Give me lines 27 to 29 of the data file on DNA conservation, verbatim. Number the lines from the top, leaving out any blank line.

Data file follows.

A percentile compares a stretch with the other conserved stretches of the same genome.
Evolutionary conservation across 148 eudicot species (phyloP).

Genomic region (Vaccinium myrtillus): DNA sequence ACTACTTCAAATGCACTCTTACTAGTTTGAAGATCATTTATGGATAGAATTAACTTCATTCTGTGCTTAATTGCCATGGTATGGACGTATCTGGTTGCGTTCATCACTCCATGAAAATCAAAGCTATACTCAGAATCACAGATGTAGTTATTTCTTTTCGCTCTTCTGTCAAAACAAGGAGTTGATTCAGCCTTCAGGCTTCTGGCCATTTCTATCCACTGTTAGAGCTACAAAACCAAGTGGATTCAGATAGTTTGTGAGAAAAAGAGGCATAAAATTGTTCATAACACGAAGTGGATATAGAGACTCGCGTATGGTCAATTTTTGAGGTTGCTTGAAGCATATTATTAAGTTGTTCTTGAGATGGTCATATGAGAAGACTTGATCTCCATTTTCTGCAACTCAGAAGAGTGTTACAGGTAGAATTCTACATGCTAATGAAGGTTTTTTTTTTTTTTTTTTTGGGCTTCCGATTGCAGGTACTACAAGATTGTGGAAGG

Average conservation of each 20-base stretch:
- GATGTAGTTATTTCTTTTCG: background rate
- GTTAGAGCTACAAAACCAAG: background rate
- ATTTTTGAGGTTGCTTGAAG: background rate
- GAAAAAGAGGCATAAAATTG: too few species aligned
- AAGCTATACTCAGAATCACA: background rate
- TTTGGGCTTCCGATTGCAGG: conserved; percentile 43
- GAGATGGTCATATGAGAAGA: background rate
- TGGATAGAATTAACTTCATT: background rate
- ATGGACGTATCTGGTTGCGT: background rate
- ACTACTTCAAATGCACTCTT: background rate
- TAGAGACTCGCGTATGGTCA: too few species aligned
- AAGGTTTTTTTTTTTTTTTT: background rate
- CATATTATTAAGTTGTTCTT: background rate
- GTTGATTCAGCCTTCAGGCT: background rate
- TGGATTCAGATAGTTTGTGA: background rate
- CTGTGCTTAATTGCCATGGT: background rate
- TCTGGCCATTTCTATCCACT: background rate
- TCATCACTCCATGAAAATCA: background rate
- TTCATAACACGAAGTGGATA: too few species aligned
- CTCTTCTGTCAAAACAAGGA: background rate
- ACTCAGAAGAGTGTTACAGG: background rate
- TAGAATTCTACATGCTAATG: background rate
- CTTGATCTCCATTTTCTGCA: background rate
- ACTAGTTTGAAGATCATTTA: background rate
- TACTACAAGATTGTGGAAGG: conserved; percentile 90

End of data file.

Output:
- CTTGATCTCCATTTTCTGCA: background rate
- ACTAGTTTGAAGATCATTTA: background rate
- TACTACAAGATTGTGGAAGG: conserved; percentile 90